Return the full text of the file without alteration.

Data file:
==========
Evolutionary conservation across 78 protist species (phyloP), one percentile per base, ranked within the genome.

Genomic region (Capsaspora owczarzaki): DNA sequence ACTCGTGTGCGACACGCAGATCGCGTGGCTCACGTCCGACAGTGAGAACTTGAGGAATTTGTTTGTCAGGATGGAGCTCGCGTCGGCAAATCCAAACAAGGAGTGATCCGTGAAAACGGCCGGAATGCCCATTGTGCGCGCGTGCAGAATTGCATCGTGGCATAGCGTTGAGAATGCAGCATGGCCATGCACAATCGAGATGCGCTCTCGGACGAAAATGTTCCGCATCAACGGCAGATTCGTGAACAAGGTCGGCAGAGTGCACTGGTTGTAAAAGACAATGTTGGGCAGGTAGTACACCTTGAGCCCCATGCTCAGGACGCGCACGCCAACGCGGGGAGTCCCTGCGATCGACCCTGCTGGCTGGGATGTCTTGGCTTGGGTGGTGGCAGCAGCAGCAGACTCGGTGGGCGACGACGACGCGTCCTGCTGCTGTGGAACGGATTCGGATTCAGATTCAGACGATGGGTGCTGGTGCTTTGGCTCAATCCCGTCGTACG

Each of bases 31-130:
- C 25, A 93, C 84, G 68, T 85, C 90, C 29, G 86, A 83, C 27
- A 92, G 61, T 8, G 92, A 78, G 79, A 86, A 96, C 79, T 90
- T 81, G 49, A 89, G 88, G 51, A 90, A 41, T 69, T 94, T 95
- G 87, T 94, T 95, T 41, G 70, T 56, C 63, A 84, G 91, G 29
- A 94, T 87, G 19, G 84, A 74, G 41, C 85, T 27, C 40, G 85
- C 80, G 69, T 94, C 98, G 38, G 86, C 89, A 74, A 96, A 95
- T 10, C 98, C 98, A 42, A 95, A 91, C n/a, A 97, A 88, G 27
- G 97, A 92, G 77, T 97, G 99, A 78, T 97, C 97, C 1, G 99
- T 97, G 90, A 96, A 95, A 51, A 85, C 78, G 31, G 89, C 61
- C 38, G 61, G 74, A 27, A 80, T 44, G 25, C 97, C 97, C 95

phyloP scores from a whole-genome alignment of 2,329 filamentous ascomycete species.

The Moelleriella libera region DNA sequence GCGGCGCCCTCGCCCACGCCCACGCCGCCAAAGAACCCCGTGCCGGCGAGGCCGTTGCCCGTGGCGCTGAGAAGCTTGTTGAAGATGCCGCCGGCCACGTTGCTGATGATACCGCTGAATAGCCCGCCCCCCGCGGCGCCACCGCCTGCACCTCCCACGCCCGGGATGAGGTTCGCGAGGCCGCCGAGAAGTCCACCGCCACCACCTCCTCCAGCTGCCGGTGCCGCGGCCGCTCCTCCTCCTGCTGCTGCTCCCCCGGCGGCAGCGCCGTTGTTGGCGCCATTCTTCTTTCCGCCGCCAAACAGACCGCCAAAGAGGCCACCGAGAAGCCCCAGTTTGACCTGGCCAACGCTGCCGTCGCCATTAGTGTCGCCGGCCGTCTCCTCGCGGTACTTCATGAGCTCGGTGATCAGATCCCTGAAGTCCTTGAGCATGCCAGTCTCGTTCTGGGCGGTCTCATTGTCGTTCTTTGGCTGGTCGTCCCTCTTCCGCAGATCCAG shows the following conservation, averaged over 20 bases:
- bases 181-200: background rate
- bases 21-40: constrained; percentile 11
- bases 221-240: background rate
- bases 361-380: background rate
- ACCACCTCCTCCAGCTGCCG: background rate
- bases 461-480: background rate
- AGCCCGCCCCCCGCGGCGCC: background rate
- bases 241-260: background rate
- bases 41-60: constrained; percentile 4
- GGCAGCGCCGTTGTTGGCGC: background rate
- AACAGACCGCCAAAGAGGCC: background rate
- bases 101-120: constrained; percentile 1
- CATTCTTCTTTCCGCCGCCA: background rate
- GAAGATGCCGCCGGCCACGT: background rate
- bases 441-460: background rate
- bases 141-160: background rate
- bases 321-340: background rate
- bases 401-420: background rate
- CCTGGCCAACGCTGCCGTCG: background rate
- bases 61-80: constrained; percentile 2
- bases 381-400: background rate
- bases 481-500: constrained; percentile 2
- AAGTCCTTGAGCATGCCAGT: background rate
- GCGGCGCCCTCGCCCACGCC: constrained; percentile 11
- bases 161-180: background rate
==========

Evolutionary conservation across 78 protist species (phyloP), one percentile per base, ranked within the genome.

Genomic region (Capsaspora owczarzaki): DNA sequence ACTCGTGTGCGACACGCAGATCGCGTGGCTCACGTCCGACAGTGAGAACTTGAGGAATTTGTTTGTCAGGATGGAGCTCGCGTCGGCAAATCCAAACAAGGAGTGATCCGTGAAAACGGCCGGAATGCCCATTGTGCGCGCGTGCAGAATTGCATCGTGGCATAGCGTTGAGAATGCAGCATGGCCATGCACAATCGAGATGCGCTCTCGGACGAAAATGTTCCGCATCAACGGCAGATTCGTGAACAAGGTCGGCAGAGTGCACTGGTTGTAAAAGACAATGTTGGGCAGGTAGTACACCTTGAGCCCCATGCTCAGGACGCGCACGCCAACGCGGGGAGTCCCTGCGATCGACCCTGCTGGCTGGGATGTCTTGGCTTGGGTGGTGGCAGCAGCAGCAGACTCGGTGGGCGACGACGACGCGTCCTGCTGCTGTGGAACGGATTCGGATTCAGATTCAGACGATGGGTGCTGGTGCTTTGGCTCAATCCCGTCGTACG

Each of bases 31-130:
- C 25, A 93, C 84, G 68, T 85, C 90, C 29, G 86, A 83, C 27
- A 92, G 61, T 8, G 92, A 78, G 79, A 86, A 96, C 79, T 90
- T 81, G 49, A 89, G 88, G 51, A 90, A 41, T 69, T 94, T 95
- G 87, T 94, T 95, T 41, G 70, T 56, C 63, A 84, G 91, G 29
- A 94, T 87, G 19, G 84, A 74, G 41, C 85, T 27, C 40, G 85
- C 80, G 69, T 94, C 98, G 38, G 86, C 89, A 74, A 96, A 95
- T 10, C 98, C 98, A 42, A 95, A 91, C n/a, A 97, A 88, G 27
- G 97, A 92, G 77, T 97, G 99, A 78, T 97, C 97, C 1, G 99
- T 97, G 90, A 96, A 95, A 51, A 85, C 78, G 31, G 89, C 61
- C 38, G 61, G 74, A 27, A 80, T 44, G 25, C 97, C 97, C 95

phyloP scores from a whole-genome alignment of 2,329 filamentous ascomycete species.

The Moelleriella libera region DNA sequence GCGGCGCCCTCGCCCACGCCCACGCCGCCAAAGAACCCCGTGCCGGCGAGGCCGTTGCCCGTGGCGCTGAGAAGCTTGTTGAAGATGCCGCCGGCCACGTTGCTGATGATACCGCTGAATAGCCCGCCCCCCGCGGCGCCACCGCCTGCACCTCCCACGCCCGGGATGAGGTTCGCGAGGCCGCCGAGAAGTCCACCGCCACCACCTCCTCCAGCTGCCGGTGCCGCGGCCGCTCCTCCTCCTGCTGCTGCTCCCCCGGCGGCAGCGCCGTTGTTGGCGCCATTCTTCTTTCCGCCGCCAAACAGACCGCCAAAGAGGCCACCGAGAAGCCCCAGTTTGACCTGGCCAACGCTGCCGTCGCCATTAGTGTCGCCGGCCGTCTCCTCGCGGTACTTCATGAGCTCGGTGATCAGATCCCTGAAGTCCTTGAGCATGCCAGTCTCGTTCTGGGCGGTCTCATTGTCGTTCTTTGGCTGGTCGTCCCTCTTCCGCAGATCCAG shows the following conservation, averaged over 20 bases:
- bases 181-200: background rate
- bases 21-40: constrained; percentile 11
- bases 221-240: background rate
- bases 361-380: background rate
- ACCACCTCCTCCAGCTGCCG: background rate
- bases 461-480: background rate
- AGCCCGCCCCCCGCGGCGCC: background rate
- bases 241-260: background rate
- bases 41-60: constrained; percentile 4
- GGCAGCGCCGTTGTTGGCGC: background rate
- AACAGACCGCCAAAGAGGCC: background rate
- bases 101-120: constrained; percentile 1
- CATTCTTCTTTCCGCCGCCA: background rate
- GAAGATGCCGCCGGCCACGT: background rate
- bases 441-460: background rate
- bases 141-160: background rate
- bases 321-340: background rate
- bases 401-420: background rate
- CCTGGCCAACGCTGCCGTCG: background rate
- bases 61-80: constrained; percentile 2
- bases 381-400: background rate
- bases 481-500: constrained; percentile 2
- AAGTCCTTGAGCATGCCAGT: background rate
- GCGGCGCCCTCGCCCACGCC: constrained; percentile 11
- bases 161-180: background rate